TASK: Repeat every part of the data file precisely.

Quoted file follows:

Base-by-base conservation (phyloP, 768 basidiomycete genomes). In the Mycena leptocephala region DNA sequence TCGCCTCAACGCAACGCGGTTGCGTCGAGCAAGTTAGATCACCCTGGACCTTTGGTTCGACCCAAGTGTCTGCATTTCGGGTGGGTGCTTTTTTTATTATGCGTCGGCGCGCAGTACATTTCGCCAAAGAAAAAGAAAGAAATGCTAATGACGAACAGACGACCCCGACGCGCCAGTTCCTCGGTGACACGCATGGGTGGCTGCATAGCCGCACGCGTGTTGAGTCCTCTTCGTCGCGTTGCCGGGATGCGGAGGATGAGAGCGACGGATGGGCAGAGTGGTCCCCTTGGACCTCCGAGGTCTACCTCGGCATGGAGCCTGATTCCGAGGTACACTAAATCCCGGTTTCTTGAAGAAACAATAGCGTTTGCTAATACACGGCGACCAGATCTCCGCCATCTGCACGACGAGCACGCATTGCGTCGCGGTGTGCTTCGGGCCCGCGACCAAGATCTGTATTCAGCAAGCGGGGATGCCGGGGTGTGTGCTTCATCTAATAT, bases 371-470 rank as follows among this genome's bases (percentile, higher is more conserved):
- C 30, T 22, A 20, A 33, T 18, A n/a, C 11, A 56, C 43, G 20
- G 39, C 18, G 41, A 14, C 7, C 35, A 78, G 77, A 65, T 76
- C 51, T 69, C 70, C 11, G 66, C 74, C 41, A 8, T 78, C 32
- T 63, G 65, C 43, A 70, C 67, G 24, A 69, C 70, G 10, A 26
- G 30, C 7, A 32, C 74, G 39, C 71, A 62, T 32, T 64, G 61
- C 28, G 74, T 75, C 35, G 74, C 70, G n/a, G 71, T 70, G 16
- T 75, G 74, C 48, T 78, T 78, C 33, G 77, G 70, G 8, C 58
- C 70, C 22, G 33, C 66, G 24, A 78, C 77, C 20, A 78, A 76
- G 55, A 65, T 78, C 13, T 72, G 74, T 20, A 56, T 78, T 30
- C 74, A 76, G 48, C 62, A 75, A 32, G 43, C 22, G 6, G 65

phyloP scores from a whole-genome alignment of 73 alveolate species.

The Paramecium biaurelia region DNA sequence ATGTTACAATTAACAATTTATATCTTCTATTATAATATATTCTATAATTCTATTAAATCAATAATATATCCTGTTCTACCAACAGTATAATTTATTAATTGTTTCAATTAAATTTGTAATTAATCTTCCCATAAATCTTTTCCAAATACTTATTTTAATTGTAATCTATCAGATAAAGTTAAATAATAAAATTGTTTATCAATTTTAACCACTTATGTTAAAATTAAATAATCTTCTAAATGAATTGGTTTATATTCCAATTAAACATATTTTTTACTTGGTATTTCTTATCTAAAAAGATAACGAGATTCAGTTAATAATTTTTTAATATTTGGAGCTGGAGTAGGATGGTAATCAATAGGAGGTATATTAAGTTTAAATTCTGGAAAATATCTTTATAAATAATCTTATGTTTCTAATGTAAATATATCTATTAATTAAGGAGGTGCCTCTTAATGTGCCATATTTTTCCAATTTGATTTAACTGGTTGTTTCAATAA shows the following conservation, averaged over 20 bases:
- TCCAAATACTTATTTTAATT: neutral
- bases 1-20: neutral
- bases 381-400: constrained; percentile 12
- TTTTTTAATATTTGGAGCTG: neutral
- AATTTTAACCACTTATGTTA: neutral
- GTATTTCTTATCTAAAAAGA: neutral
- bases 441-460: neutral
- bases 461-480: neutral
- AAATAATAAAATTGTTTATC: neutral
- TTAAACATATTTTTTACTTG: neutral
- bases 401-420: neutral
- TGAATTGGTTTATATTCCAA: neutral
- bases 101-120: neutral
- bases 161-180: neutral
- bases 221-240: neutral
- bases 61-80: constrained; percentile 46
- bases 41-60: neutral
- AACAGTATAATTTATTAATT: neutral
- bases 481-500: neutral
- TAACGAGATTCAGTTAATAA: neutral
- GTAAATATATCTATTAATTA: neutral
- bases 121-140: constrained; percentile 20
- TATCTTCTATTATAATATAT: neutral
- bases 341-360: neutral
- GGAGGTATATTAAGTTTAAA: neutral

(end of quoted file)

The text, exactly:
Base-by-base conservation (phyloP, 768 basidiomycete genomes). In the Mycena leptocephala region DNA sequence TCGCCTCAACGCAACGCGGTTGCGTCGAGCAAGTTAGATCACCCTGGACCTTTGGTTCGACCCAAGTGTCTGCATTTCGGGTGGGTGCTTTTTTTATTATGCGTCGGCGCGCAGTACATTTCGCCAAAGAAAAAGAAAGAAATGCTAATGACGAACAGACGACCCCGACGCGCCAGTTCCTCGGTGACACGCATGGGTGGCTGCATAGCCGCACGCGTGTTGAGTCCTCTTCGTCGCGTTGCCGGGATGCGGAGGATGAGAGCGACGGATGGGCAGAGTGGTCCCCTTGGACCTCCGAGGTCTACCTCGGCATGGAGCCTGATTCCGAGGTACACTAAATCCCGGTTTCTTGAAGAAACAATAGCGTTTGCTAATACACGGCGACCAGATCTCCGCCATCTGCACGACGAGCACGCATTGCGTCGCGGTGTGCTTCGGGCCCGCGACCAAGATCTGTATTCAGCAAGCGGGGATGCCGGGGTGTGTGCTTCATCTAATAT, bases 371-470 rank as follows among this genome's bases (percentile, higher is more conserved):
- C 30, T 22, A 20, A 33, T 18, A n/a, C 11, A 56, C 43, G 20
- G 39, C 18, G 41, A 14, C 7, C 35, A 78, G 77, A 65, T 76
- C 51, T 69, C 70, C 11, G 66, C 74, C 41, A 8, T 78, C 32
- T 63, G 65, C 43, A 70, C 67, G 24, A 69, C 70, G 10, A 26
- G 30, C 7, A 32, C 74, G 39, C 71, A 62, T 32, T 64, G 61
- C 28, G 74, T 75, C 35, G 74, C 70, G n/a, G 71, T 70, G 16
- T 75, G 74, C 48, T 78, T 78, C 33, G 77, G 70, G 8, C 58
- C 70, C 22, G 33, C 66, G 24, A 78, C 77, C 20, A 78, A 76
- G 55, A 65, T 78, C 13, T 72, G 74, T 20, A 56, T 78, T 30
- C 74, A 76, G 48, C 62, A 75, A 32, G 43, C 22, G 6, G 65

phyloP scores from a whole-genome alignment of 73 alveolate species.

The Paramecium biaurelia region DNA sequence ATGTTACAATTAACAATTTATATCTTCTATTATAATATATTCTATAATTCTATTAAATCAATAATATATCCTGTTCTACCAACAGTATAATTTATTAATTGTTTCAATTAAATTTGTAATTAATCTTCCCATAAATCTTTTCCAAATACTTATTTTAATTGTAATCTATCAGATAAAGTTAAATAATAAAATTGTTTATCAATTTTAACCACTTATGTTAAAATTAAATAATCTTCTAAATGAATTGGTTTATATTCCAATTAAACATATTTTTTACTTGGTATTTCTTATCTAAAAAGATAACGAGATTCAGTTAATAATTTTTTAATATTTGGAGCTGGAGTAGGATGGTAATCAATAGGAGGTATATTAAGTTTAAATTCTGGAAAATATCTTTATAAATAATCTTATGTTTCTAATGTAAATATATCTATTAATTAAGGAGGTGCCTCTTAATGTGCCATATTTTTCCAATTTGATTTAACTGGTTGTTTCAATAA shows the following conservation, averaged over 20 bases:
- TCCAAATACTTATTTTAATT: neutral
- bases 1-20: neutral
- bases 381-400: constrained; percentile 12
- TTTTTTAATATTTGGAGCTG: neutral
- AATTTTAACCACTTATGTTA: neutral
- GTATTTCTTATCTAAAAAGA: neutral
- bases 441-460: neutral
- bases 461-480: neutral
- AAATAATAAAATTGTTTATC: neutral
- TTAAACATATTTTTTACTTG: neutral
- bases 401-420: neutral
- TGAATTGGTTTATATTCCAA: neutral
- bases 101-120: neutral
- bases 161-180: neutral
- bases 221-240: neutral
- bases 61-80: constrained; percentile 46
- bases 41-60: neutral
- AACAGTATAATTTATTAATT: neutral
- bases 481-500: neutral
- TAACGAGATTCAGTTAATAA: neutral
- GTAAATATATCTATTAATTA: neutral
- bases 121-140: constrained; percentile 20
- TATCTTCTATTATAATATAT: neutral
- bases 341-360: neutral
- GGAGGTATATTAAGTTTAAA: neutral